I agree absolutely, and try to design all my projects accordingly. My point really was that, somewhat to my own surprise, I have become *more* cautious with added experience. As a just-getting-the-hang-of-it beginner, I was ready to tackle anything! Now I'm aware how much I don't (yet?) know.
My caution about tackling a trailer is a case in point. As a newbie, I hadn't ever thought about the different sort of stress or load at work -- a shelf bracket, for example, is under a static load, while the trailer is under a *very* dynamic load. Now, with more experience, I'm not only aware that this is a factor, but also aware that I don't (yet) really know how to gauge this factor. How much flexing might the welds (or for that matter some other part of the frame) undergo--and should one therefore make the frame more rigid or more flexible? Even with redundancy built into the design, if a weld or some other part of the frame does fail, would that put additional stress on the other welds, causing them to fail faster? Would that first failure necessarily be in a location that I could easily inspect ... would I be faithful about checking all the welds before starting out on a trip ... if that first weld should fail near the beginning of a trip, would the rest be ready to let loose 1000 miles later ... and so on.
Again, many others have obviously been successful in building a trailer, and if I ever decide I need to build one, I might tackle the project--if I can get sufficient input and feedback from this newsgroup to help me recognize and answer all the things I don't know, and maybe don't even know that I don't know!
I nearly ran into someones "first prioject" on the freeway the other day...the axle was sideways to the length of the trailer. Stopping to help get it off the roadway.. I noticed both spring hangers were busted loose with very little penetration where it was welded to the frame. I asked the guy what he used to weld it with... Lincoln Weldpac 100..
Though to be fair..he had never welded before according to him. And it did manage to make it from Washington state to So. Cal....and overloaded. It was designed pretty well actually for a newbie but he used too little machine for too much stress.
Ive never done that..no..not me...cringe.....
"Pax Americana is a philosophy. Hardly an empire. Making sure other people play nice and dont kill each other (and us) off in job lots is hardly empire building, particularly when you give them self determination under "play nice" rules.
Think of it as having your older brother knock the shit out of you for torturing the cat." Gunner
Real nice cart. Not sure if the bottle shelf was an add-on or after thought but the wheels should be closer to the end to prevent it becoming a teeter-totter should someone put a large bottle on it. I once built a similiar cart for my flux cored welder. After upgrading to a tig machine I gave the cart to my neighbor. For now I'll let my Millermatic 210 with spoolgun carry both gas bottles. I'm sure this has something to do with a trailer.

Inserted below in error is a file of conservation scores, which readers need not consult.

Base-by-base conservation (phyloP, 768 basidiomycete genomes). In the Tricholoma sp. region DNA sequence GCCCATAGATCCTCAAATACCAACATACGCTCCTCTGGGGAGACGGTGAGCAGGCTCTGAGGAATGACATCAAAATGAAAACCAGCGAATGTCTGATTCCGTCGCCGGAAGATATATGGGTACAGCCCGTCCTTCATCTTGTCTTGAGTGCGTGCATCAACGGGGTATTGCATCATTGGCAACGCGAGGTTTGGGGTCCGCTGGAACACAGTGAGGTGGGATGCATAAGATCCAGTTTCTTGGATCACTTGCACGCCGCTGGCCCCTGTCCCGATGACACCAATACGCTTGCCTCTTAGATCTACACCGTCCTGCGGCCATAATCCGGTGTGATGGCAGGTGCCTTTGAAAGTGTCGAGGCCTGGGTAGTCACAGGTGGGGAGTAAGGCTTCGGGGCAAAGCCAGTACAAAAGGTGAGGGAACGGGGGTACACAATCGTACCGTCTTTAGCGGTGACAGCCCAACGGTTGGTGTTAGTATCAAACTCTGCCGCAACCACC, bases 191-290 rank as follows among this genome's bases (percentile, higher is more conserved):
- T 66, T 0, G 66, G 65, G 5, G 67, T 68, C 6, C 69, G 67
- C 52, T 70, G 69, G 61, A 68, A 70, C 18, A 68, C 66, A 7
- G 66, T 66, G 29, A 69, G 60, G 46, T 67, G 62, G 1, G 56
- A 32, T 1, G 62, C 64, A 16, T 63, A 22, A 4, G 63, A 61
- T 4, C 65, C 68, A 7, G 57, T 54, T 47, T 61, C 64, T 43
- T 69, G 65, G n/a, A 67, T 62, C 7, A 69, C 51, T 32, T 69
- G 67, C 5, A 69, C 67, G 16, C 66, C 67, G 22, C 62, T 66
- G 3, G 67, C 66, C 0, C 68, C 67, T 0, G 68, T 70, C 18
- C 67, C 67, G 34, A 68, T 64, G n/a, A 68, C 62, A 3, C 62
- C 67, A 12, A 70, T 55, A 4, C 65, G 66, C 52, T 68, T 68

John D wrote: : Real nice cart. Not sure if the bottle shelf was an add-on or after thought : but the wheels should be closer to the end to prevent it becoming a : teeter-totter should someone put a large bottle on it. I once built a : similiar cart for my flux cored welder. After upgrading to a tig machine I : gave the cart to my neighbor. For now I'll let my Millermatic 210 with : spoolgun carry both gas bottles. I'm sure this has something to do with a : trailer. --My design, based on a search of similar stuff. What really niggled was the Miller cart came in a flat box and needed to be bolted together. The cart was the very first TIG welding I'd ever done and the flaws were left to remind me to do better next time. The bottle shelf was part of the design and it was made large enough to accomodate a medium-sized bottle; i.e. one of the waist-high variety, not the monsters that weigh a ton. With just one Argon bottle on the back there's no tendency for the thing to be tipped back, particularly as I never remove the Econotig from the top shelf. I've got a plasma cutter on the bottom shelf that does come off from time to time; makes it easier to drag the cart around. --In hindsight, next time I'd add a drawer on one side, under the top shelf to accomodate extra tips, electrodes and the like and I might look for larger wheels with a wider footprint to spread the load a little more. But all things considered it's worked out pretty well.